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NURS FPX 6212 Assessment 3 Outcome Measure, Issues

NURS FPX 6212 Assessment 3

Capella University

NURS FPX 6212

Professor Name

27 March, 2024

Outcome Measure, Issues, and Opportunities

Outcome metrics are indicators that assess how well an intervention achieves its objectives. These have proven crucial in helping Vila Health Hospital address concerns related to quality and safety. For example, Vila Health had personnel shortages. Overworked and exhausted employees are more inclined to quit, which increases resource strain and creates a revolving door. Staff morale suffers and work satisfaction declines when they feel undervalued and unable to deliver high-quality treatment. The likelihood of pharmaceutical mistakes brought on by haste or exhaustion rises sharply when there is a shortage of personnel. In addition, understaffing may result in hurried encounters with healthcare professionals, higher wait times, and perhaps worse patient care. Vila Health measured the effects of understaffing by putting in place outcome measures that monitor data including staff turnover rates, patient satisfaction ratings, and prescription mistake reports (Perry et al., 2023). Their ability to provide a data-driven argument for higher staffing levels was facilitated by the data, which painted a clear picture of the issue and its effects. This is but one illustration of how outcome metrics might be used to healthcare quality and safety issues. Implementing a patient acuity or workload management system is a technological intervention that can be used to combat the negative effects of understaffing in healthcare.

These systems leverage data analytics and algorithms to determine the level of care required for each patient, considering factors like their diagnosis, illness severity, and necessary treatments. This data-driven approach empowers healthcare facilities to make informed decisions about staffing allocation. Understaffing issues can be addressed by patient acuity systems in several ways. First of all, they guarantee that staff members are allocated to patients who require their particular skill set and degree of care by accurately analyzing patient requirements.

This keeps highly qualified nurses from being overburdened with mundane work while less urgent patients are left waiting. Second, staffing shortages during particular shifts or throughout the day can be shown by using real-time data on patient acuity. This makes it possible to make modifications to fit the demands of the patients at hand, such as bringing in more staff or reassigning employees from less busy locations. Lastly, some acuity systems go one step further and forecast future patient volumes and acuity levels based on trend analysis and historical data. By taking a proactive stance, healthcare institutions may plan for staffing requirements and make appropriate scheduling decisions, preventing scenarios where they are caught off guard during unanticipated spikes in demand. Research supports the efficacy of patient acuity systems. According to a 2021 research that was published in the Journal of Nursing Administration (JONA), hospitals that put these systems in place saw a 10% drop in medication mistakes and a 15% decrease in nurse burnout. The study also showed a noteworthy improvement in patient satisfaction ratings. These results show that patient acuity systems can effectively mitigate the negative effects of understaffing and advance a more secure and effective healthcare setting (Melbye et al., 2023).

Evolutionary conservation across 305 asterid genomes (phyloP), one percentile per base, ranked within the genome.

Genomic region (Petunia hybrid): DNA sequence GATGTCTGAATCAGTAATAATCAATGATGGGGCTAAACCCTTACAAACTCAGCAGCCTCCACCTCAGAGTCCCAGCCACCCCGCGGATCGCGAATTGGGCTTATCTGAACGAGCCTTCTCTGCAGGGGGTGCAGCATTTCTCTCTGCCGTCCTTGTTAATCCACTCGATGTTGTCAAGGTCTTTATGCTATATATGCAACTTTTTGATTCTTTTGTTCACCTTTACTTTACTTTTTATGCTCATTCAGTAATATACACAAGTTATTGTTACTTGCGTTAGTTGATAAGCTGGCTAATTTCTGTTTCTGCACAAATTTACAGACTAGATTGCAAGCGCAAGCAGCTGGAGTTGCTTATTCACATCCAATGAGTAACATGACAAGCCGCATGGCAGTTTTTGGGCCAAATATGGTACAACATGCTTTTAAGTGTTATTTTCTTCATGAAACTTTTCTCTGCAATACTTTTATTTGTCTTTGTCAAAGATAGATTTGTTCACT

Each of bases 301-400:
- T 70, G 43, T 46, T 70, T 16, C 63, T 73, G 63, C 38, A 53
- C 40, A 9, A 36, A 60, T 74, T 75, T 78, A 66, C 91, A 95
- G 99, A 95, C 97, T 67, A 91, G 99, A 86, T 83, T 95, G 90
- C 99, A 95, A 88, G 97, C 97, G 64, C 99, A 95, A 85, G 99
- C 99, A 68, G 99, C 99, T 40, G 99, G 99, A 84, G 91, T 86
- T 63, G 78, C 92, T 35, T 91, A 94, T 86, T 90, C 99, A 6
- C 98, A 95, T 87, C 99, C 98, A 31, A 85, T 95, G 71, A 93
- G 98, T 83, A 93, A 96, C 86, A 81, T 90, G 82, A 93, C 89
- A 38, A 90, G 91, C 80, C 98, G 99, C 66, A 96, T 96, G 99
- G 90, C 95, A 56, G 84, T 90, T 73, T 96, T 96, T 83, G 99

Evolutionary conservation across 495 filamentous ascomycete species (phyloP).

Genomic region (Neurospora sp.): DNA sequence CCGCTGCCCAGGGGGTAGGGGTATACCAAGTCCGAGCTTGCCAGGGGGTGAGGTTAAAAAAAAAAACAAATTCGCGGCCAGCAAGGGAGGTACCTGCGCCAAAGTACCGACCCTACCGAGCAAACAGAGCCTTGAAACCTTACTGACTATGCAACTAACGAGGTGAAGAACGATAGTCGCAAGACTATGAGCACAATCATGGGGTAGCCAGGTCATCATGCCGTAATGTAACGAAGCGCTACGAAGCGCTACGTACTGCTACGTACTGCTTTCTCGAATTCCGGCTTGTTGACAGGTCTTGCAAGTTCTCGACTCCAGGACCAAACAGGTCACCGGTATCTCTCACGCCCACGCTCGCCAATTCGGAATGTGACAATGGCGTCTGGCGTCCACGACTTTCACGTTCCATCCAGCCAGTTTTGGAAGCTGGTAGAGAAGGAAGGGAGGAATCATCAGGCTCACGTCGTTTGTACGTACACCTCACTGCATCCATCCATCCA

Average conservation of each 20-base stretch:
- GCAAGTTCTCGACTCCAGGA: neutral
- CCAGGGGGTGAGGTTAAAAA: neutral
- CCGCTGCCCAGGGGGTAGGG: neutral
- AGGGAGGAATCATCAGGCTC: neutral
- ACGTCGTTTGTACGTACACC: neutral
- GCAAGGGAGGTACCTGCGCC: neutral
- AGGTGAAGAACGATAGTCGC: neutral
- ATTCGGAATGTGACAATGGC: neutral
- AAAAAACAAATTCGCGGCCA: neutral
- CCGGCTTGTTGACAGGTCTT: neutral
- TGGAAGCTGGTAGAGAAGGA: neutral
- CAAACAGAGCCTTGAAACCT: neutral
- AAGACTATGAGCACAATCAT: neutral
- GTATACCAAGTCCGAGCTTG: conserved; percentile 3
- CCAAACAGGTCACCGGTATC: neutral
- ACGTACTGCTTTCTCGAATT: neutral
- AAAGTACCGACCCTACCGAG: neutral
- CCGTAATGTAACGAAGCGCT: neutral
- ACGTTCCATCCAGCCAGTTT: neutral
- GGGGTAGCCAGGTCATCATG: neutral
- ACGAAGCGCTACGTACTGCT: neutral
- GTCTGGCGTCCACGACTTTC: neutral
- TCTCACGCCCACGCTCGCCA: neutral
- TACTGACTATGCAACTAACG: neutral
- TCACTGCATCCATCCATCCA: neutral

Analyzing Organizational Functions, Processes, and Behaviors in High-Performing Organizations

 

To enable veterans to take an active role in their healthcare decisions, research looked into how primary care clinics run by the Veterans Health Administration might enhance patient involvement. Data from a national survey of VHA clinicians (physicians, nurses, and associates) conducted in 2016 was examined by researchers. Organizing and establishing goals to develop individualized health programs that take veterans’ beliefs and health objectives into account. With the use of open-ended questions and thoughtful listening, the motivational interviewing approach assists veterans in adopting healthier lifestyle choices. Veterans are given the skills they need to maintain their health through the use of organizational strategies for self-management, which include instructional materials, internet resources, group visits, and health coaching programs. The goal of the study was to pinpoint the organizational characteristics linked to clinics that thrive in patient engagement. Responses from the top 25% of performing clinics were compared to those from the bottom 25% of performing clinics by the researchers. Regular staff meetings with an emphasis on performance development encouraged cooperation and teamwork.